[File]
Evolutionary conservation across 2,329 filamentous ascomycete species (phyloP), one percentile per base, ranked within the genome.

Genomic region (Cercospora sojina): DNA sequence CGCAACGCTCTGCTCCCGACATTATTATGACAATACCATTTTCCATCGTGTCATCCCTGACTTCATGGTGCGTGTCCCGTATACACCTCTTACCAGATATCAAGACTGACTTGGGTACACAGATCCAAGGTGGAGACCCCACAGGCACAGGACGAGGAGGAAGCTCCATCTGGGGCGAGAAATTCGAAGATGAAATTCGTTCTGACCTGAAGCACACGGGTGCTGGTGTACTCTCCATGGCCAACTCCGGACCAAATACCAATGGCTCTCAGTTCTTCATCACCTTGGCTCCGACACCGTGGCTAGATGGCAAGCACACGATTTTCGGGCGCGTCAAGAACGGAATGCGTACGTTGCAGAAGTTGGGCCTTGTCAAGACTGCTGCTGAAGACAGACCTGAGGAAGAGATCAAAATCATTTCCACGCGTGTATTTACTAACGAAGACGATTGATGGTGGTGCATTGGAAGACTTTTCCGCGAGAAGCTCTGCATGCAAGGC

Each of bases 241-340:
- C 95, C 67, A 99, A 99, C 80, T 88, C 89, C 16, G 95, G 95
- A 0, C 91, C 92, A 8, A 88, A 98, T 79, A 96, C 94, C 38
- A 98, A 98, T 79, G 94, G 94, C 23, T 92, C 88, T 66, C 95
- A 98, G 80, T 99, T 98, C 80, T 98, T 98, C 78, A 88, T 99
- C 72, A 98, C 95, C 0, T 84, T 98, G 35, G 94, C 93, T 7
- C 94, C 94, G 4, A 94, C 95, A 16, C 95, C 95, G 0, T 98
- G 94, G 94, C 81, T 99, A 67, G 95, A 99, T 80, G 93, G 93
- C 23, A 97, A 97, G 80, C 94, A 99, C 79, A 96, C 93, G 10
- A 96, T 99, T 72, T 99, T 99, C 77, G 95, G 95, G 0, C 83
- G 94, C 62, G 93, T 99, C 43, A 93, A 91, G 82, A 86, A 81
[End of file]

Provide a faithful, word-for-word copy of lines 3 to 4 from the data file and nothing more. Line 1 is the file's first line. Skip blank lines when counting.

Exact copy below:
Each of bases 241-340:
- C 95, C 67, A 99, A 99, C 80, T 88, C 89, C 16, G 95, G 95